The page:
This study found that the annual incidence rate of cognitive impairment in the DATATOP study was 12.7 cases/1,000 person-years; Kaplan-Meier estimates were 2.4% at 2 years and 5.8% at 5 years. This incidence estimate of cognitive impairment is lower than reported dementia incidences from hospital5,8
cohorts of subjects with existing PD, as well as a community-based incident PD cohort.2
However, informal comparisons suggest that the annual incidence rate of cognitive impairment in the DATATOP study is higher than the observed incidence of dementia in comparable age brackets in several general population cohorts.25
For example, an Olmsted County, MN, cohort with similar demographic characteristics followed during approximately the same period as the DATATOP study showed lower incidences of dementia for the age groups of 65–69 (1.7 cases/1,000 person-years) and 70–74 (5.2 cases/1,000 person-years).26
Factors that may account for the relatively low incidence of cognitive impairment in the DATATOP cohort include recruitment bias inherent to clinical trial volunteers (e.g., younger age, higher education, better general health),14
shorter follow-up in the early endpointers (15.8% of the original analysis cohort, worse parkinsonism at baseline), the retrospective nature of our study, and potentially low sensitivity of the MMSE-based cognitive impairment criterion.27
The mean age at baseline in the DATATOP cohort was 61.0, similar to the mean baseline age in other clinical trials in patients with early PD (range 59–64),12,28–32
whereas the peak incidence of PD in the general population is between ages 70 and 79 years.33
In the only study of PDD in incident PD, the mean age at baseline was 69.6, with an annual incidence rate of PDD of 30.0 cases/1,000 person-years.2
While the generalizability of our incidence results may be limited, our study provides knowledge on the cognitive prognosis of patients with early PD who participate in clinical trials, which may have implications for future clinical trial design.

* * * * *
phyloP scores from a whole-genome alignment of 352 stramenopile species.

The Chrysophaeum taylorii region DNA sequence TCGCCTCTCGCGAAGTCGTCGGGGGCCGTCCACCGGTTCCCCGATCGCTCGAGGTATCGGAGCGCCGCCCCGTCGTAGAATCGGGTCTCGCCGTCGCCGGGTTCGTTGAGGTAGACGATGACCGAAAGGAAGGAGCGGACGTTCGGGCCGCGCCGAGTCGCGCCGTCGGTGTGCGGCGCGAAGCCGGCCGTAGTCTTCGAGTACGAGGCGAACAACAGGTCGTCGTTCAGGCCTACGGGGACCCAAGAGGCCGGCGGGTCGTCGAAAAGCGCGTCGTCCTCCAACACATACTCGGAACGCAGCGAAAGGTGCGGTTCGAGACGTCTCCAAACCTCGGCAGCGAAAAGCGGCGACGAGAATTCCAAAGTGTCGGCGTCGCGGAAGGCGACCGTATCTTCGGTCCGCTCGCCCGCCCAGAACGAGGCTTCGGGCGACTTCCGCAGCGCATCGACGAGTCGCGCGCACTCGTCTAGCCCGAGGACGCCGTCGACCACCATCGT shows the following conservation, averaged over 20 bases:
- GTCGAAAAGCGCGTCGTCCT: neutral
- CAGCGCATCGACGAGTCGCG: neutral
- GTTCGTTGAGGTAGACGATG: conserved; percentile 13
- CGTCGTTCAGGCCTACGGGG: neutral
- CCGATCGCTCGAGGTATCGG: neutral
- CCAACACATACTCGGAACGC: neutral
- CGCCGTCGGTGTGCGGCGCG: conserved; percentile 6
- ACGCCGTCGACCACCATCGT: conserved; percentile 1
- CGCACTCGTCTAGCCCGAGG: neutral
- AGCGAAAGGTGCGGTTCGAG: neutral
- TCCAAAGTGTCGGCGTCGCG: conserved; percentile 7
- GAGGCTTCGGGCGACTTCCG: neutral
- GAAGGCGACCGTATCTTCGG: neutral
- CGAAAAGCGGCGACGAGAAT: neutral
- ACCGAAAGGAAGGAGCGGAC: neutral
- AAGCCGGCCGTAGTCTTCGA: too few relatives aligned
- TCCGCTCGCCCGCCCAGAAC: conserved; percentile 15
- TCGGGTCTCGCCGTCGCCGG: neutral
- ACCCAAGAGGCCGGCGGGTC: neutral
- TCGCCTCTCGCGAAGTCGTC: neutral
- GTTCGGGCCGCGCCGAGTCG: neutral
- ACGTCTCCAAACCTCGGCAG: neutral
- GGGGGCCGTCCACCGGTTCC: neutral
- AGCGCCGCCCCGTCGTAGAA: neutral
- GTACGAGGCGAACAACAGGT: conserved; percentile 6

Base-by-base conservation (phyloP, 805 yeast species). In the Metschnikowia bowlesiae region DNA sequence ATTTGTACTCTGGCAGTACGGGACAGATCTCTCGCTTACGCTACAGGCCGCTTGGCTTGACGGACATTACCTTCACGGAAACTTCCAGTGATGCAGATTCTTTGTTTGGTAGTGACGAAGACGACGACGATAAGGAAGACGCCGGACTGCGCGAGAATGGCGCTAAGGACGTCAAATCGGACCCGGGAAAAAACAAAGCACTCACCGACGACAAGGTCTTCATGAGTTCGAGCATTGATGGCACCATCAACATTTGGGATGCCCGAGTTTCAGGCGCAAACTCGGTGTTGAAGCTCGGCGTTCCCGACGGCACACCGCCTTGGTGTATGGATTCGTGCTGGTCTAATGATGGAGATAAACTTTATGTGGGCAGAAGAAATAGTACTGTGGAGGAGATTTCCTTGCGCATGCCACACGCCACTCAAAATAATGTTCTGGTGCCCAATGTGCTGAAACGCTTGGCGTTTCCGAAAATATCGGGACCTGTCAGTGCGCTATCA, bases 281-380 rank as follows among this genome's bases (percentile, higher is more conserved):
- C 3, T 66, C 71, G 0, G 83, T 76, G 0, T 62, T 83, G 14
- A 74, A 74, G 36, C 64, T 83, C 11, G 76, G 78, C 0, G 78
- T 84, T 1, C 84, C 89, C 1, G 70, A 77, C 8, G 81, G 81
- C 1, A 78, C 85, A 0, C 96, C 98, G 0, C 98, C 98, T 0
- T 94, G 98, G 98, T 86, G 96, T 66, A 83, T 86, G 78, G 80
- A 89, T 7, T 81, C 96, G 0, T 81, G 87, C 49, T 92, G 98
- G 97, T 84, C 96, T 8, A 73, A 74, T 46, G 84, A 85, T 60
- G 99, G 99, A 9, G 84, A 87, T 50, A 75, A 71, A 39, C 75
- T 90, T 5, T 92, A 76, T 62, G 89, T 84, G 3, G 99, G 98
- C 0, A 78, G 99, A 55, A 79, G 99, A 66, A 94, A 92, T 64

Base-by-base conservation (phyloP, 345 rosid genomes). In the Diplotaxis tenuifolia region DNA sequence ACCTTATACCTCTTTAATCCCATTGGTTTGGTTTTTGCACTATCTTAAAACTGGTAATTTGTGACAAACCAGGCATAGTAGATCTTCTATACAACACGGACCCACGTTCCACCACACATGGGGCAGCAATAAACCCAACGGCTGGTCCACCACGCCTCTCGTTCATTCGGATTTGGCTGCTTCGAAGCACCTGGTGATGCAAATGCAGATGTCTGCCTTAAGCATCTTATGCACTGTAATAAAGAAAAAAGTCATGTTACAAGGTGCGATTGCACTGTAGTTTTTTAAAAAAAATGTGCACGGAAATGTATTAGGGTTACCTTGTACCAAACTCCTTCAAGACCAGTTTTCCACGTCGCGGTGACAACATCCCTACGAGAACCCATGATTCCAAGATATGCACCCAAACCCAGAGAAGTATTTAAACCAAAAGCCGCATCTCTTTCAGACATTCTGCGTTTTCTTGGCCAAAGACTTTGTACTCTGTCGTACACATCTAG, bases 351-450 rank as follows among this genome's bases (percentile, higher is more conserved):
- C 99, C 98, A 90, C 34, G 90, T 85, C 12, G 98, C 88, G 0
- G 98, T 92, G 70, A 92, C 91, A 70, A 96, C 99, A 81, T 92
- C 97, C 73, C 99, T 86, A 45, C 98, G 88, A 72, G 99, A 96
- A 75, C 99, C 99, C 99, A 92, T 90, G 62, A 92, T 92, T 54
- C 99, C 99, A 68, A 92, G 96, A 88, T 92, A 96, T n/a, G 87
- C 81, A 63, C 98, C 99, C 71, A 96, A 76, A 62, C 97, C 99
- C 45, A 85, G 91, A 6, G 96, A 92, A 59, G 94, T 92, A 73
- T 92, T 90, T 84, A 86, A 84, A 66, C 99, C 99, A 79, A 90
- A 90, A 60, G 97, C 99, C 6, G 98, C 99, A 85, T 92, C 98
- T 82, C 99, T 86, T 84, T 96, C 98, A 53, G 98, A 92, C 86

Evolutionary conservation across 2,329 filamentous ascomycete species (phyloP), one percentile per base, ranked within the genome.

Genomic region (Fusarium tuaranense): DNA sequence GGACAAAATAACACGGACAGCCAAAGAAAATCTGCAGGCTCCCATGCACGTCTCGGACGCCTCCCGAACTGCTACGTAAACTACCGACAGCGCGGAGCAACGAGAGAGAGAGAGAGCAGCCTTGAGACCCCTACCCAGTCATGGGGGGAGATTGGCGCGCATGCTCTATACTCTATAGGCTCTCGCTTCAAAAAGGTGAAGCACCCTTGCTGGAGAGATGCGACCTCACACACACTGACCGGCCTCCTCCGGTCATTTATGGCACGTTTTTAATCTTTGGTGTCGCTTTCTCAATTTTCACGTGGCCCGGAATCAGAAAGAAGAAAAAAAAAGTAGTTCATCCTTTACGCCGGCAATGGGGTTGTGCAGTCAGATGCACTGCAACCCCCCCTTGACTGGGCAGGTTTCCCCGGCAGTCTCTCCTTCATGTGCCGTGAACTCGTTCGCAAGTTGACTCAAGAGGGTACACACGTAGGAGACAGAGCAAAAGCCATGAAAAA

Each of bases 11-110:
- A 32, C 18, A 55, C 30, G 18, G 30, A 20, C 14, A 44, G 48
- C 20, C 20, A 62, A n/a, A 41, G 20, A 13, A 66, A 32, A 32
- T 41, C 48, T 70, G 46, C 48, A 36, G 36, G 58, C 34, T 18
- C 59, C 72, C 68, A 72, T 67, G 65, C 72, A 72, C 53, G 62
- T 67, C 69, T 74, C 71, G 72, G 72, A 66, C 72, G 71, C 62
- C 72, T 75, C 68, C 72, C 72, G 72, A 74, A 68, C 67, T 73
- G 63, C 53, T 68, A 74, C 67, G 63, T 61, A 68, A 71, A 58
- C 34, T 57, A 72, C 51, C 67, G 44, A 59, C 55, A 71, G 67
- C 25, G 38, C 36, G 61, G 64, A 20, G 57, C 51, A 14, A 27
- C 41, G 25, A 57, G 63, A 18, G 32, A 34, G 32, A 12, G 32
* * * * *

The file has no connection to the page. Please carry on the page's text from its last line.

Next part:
Choosing an outcome measure for this study was a challenge as DATATOP was not designed primarily as a study on the cognitive course of PD. Although cognitive impairment was significantly associated with functional decline, our ad hoc functional criteria were not suitable for dementia diagnosis as recent studies have shown that the intellectual impairment item of the UPDRS has low sensitivity34,35
and is not appropriate for screening or diagnostic purposes.34
Furthermore, the responses on the occupational capacity and handling finances questions on the DATATOP disability progression form16
can be confounded by motor dysfunction. The truncation of the DATATOP neuropsychological battery after the initial phase limited our options for the objective assessment of cognitive impairment. As we only had one reliable cognitive test that was longitudinally available (SRT–verbal learning and memory), we used an MMSE-based criterion for global cognitive impairment. The limitations of this approach included potential practice effects due to repeated administration of the MMSE despite using alternate versions of 3-word list during different visits, and heavy reliance of the MMSE on verbal abilities and low sensitivity to detect dementia, especially when the frequently used cutoff score for dementia (24/30) is applied to highly educated individuals.27,36
However, using age- and education-specific MMSE criterion21,22